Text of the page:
Why Your Initial Coin Offering Is Probably Regulated By Securities Law

It seems that at least once a week nowadays, I get a call asking whether an initial coin offering (ICO) is regulated at all, and the question came to a head at a recent Legal Hackers LA discussion on smart contracts by Daniel Rice. The long and short of it is that it probably is—though it does depend on what exactly you’re doing.

Whereas crowdfunding is merely a method of fundraising, an ICO in most cases is merely a new name for an old thing—capital raising. The “coin” in an ICO is a symbol of ownership interest in an enterprise—a digital stock certificate, if you will. The mere use of a different material to represent an economic interest does not mean its an activity outside the scope of securities regulations.

For those of you not familiar with what ICOs are, here’s a quick summary. Lots of folks working in the blockchain world needed money to fund their project or startup. So they decided to invent their own “coin” variant and sold those coins to fund their project/startup, in exchange for some financial upside in the project.

Sound familiar? That’s because it is. This is the story of every capital-hungry startup/business/entrepreneur.

I’ve heard ICOs described as a “donation with financial upside” or “crowdsale” (whatever that is), and a number of other things—to try to avoid securities laws. First of all, a donation is a donation— you’re giving away money (or bitcoin), and there is no financial upside to a donation. A “crowdsale” of tokens—to the extent those “tokens” represent securities—is still a security. There are a number of different things that ICOs are doing, so it’s difficult to address the entire industry in one article, but let me impart some guidance to make this easier to understand: If walks like a duck and quacks like a duck, its probably a duck.

The Story of Howey

So why are ICOs probably regulated by securities laws? It all began with the story of a dude named Howey.

Once upon a time, a creative Florida entrepreneur and citrus farmer named Howey endeavored in selling real estate contracts for the development of citrus groves via a lease-back—meaning that he sold the land and would lease it back from the new owner to farm on it. He received the profits of the citrus produce, and the buyers earned rental income from the lease.

Despite Howey’s success, the U.S. SEC was unhappy with this little enterprise. Specifically, it was not pleased with how he marketed his promotional materials promising large profits in tourist areas where the targets of the ads were neither residents of Florida nor experienced in farming or agriculture.

As a result, the SEC took Howey to task and filed a lawsuit to against him. It went to the Supreme Court, which ruled that Howey was offering an “investment contract” as defined by the Securities Act of 1933. As a part of this ruling, the Supreme Court developed a test called—you guessed it—the Howey Test, to determine whether an opportunity constitutes an “investment contract.”

In any investment offering, the question to ask is whether the offering is an “investment contract” under the Howey Test, which is defined as follows:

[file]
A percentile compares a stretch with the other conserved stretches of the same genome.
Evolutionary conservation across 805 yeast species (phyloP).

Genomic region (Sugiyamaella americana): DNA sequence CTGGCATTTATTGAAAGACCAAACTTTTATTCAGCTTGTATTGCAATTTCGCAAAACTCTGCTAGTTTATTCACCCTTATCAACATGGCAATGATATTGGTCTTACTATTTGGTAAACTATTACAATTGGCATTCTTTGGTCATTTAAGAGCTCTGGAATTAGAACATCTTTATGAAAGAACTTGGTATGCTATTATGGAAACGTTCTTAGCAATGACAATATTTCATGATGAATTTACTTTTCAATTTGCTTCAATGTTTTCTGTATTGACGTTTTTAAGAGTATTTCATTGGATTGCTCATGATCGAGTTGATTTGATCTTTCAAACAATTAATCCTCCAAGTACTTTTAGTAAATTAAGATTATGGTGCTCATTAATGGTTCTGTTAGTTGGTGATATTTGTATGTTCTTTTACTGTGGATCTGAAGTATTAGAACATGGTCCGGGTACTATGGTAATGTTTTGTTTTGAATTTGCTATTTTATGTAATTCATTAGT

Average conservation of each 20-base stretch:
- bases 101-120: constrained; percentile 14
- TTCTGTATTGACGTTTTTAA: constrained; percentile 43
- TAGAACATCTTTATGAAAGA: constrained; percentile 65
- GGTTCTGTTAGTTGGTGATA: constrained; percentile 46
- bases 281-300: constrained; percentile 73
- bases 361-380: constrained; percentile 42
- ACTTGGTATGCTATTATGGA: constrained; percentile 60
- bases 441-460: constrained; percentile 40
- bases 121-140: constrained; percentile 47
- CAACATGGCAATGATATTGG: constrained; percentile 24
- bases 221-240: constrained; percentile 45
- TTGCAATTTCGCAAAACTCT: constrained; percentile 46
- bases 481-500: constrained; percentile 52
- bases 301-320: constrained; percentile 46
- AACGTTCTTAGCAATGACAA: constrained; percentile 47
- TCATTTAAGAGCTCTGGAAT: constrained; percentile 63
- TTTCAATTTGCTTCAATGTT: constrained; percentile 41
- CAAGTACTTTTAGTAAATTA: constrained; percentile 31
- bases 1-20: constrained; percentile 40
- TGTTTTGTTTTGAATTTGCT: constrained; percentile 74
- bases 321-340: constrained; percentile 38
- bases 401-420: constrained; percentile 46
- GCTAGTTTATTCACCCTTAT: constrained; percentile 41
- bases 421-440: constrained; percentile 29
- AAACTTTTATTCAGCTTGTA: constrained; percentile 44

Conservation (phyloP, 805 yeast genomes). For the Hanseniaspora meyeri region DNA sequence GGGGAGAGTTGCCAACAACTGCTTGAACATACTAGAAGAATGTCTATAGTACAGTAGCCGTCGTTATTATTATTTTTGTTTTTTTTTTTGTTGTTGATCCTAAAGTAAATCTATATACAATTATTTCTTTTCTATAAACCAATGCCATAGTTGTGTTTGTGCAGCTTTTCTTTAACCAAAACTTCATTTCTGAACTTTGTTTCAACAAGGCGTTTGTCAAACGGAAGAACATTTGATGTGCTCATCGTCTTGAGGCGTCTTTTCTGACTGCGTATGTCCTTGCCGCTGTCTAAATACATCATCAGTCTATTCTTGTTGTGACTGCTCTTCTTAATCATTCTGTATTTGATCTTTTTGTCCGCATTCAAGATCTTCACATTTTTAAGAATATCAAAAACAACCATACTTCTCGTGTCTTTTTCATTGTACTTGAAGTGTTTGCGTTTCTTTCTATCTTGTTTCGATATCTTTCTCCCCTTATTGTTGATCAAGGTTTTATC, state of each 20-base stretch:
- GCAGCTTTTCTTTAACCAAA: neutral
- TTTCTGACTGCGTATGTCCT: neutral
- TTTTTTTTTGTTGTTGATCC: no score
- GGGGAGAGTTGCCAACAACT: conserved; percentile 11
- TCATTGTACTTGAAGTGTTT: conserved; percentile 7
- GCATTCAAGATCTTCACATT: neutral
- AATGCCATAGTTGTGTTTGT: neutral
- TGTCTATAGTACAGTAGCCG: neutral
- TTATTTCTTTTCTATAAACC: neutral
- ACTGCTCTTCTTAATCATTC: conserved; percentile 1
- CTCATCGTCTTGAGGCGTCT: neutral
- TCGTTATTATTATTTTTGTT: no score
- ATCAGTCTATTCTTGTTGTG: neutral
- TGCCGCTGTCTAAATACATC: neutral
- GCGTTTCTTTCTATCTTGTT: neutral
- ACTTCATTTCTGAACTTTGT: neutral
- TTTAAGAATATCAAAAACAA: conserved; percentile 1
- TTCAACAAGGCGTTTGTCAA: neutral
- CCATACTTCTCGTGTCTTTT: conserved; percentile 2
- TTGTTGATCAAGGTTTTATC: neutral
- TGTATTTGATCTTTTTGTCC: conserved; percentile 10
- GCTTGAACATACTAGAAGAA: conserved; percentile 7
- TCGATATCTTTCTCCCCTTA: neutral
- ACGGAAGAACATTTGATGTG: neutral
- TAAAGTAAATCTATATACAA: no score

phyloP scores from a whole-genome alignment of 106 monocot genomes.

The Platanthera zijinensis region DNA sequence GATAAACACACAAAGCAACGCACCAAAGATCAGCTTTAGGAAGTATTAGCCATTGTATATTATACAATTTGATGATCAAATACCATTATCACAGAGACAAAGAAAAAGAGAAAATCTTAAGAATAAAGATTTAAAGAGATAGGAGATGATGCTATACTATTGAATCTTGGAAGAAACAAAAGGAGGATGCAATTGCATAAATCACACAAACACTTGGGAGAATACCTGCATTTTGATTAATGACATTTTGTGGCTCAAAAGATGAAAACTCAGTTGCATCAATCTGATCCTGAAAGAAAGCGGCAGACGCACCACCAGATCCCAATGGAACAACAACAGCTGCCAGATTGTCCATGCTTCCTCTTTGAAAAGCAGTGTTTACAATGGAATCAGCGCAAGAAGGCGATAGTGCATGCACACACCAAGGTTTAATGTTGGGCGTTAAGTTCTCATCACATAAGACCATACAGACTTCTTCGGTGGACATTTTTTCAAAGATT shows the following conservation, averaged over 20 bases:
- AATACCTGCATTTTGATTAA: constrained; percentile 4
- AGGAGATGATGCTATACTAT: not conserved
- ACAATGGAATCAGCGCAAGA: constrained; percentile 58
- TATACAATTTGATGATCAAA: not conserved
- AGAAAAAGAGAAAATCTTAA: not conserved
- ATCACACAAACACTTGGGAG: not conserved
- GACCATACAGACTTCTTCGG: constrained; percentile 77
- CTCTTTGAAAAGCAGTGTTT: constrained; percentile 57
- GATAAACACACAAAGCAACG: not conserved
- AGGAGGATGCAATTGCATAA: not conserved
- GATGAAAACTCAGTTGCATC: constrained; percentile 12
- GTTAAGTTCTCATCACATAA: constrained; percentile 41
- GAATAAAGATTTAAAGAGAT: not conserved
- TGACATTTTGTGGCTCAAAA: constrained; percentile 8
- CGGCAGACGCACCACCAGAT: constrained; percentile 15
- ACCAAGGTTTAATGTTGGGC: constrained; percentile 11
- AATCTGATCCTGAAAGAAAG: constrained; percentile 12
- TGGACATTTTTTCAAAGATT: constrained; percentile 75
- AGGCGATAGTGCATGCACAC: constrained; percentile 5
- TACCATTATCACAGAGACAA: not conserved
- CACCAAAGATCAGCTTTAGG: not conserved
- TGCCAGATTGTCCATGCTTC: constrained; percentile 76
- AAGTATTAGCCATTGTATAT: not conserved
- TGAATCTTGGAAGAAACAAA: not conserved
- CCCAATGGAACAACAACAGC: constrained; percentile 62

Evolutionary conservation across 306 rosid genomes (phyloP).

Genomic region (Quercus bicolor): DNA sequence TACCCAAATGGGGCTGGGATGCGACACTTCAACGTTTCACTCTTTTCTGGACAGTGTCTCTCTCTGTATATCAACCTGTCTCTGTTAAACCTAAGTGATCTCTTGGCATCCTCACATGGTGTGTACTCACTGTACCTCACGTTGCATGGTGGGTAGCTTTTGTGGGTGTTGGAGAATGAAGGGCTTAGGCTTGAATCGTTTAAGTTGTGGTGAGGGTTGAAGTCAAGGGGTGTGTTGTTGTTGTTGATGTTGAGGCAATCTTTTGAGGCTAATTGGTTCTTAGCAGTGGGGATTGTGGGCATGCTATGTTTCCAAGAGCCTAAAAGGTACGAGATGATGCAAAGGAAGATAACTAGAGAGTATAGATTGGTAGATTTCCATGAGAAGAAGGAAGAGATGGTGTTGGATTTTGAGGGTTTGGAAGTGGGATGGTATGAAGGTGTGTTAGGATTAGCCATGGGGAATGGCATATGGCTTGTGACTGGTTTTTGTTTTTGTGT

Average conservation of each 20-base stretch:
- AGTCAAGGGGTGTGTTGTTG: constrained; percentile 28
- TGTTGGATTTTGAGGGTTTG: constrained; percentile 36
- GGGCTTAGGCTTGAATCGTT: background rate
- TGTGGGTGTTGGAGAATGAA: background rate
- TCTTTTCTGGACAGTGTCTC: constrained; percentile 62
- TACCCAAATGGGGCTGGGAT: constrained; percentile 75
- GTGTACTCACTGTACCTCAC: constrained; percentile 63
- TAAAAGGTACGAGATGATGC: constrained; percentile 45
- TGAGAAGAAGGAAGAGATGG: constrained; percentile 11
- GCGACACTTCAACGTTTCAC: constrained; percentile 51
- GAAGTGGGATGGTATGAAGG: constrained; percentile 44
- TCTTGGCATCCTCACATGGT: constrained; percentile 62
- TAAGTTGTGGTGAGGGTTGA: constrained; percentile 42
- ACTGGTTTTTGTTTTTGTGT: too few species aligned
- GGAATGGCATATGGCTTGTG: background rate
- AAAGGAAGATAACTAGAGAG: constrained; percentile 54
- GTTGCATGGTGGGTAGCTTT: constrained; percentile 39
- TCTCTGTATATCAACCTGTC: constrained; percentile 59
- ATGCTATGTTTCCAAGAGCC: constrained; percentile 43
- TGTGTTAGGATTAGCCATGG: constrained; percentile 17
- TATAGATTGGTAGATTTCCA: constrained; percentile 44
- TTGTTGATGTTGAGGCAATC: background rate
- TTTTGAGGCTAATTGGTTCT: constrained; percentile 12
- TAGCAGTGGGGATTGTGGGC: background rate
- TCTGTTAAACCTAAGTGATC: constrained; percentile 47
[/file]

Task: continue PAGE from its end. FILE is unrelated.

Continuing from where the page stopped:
1. an investment of money due to
  2. an expectation of profits arising from a
  3. common enterprise which
  4. depends solely on the efforts of a promoter or third party.

This test says that whenever you’re trying to raise money, if the investor is relying on your efforts to make their profits, you are considered to be selling a security.

Whether or not a certain investment opportunity—in this case, an ICO—is considered a security is important because the issuer, or seller of the security, must either register the offering or comply with the rules around exemptions from registration.

Applying the Test

An investment of money

If you’re asking for money, you fulfill this prong of the test. If you’re asking for bitcoin or some cryptocurrency variant, at least one magistrate judge has already declared that bitcoin is a “currency or form of money.” But services probably aren’t; supplying a garage for developers to work out of probably isn’t either.

An Expectation of Profits

Sometimes potential clients argue with me that an ICO cannot be a security because the coins don’t give voting rights. Oh honey, if only it were that simple. Voting rights aren’t what makes a security. It’s whether the person that’s giving money (or coins) expects profits (or, in the converse, could result in economic loss) in the future. Similarly, proclaiming that the ICO is a “donation” with financial incentive or upside doesn’t mean it’s not a security.

A Common Enterprise or Scheme

I realize this is frustrating to non-lawyers, but there really isn’t one definition of a “common enterprise.” I usually simply the question to clients by asking whether they’re pooling the funds together for a common plan or in some common way. If we’re getting technical, there are 3 different approaches to defining a “common enterprise” depending on where you are—the horizontal approach (which asks if funds are pooled together so that investors share in risk and benefits via a common venture), the narrow vertical approach (which asks the investor and fundraiser are exposed to risk and whether their fortunes are linked), and the broad vertical approach (which asks whether the investor’s success depends on the fundraiser’s expertise).

Depends on Efforts of Another

Someone is going to have to put in time and energy to make this company potentially generate profits. Is that someone you, or someone else? Typically, the people in the company work hard on some potentially money-making endeavor, and outsiders take a more passive role. I often heard of folks trying to classify investors as “partners”—but if those partners aren’t bringing unique and vital skills and expertise to the table and playing an active role, it’s not a true partnership. Some companies have an open source angle and stress that the success of the project depends on the participation of the ICO investors and third parties. I’m personally not convinced that having a couple of hundred investors mine for coins makes a big difference in this calculus. I’ve invested in companies before where I made introductions to potentially significant contracts for the company, and have bought gift certificates to gift to family and friends to financially support those investments—but that didn’t make me or my efforts part of the company.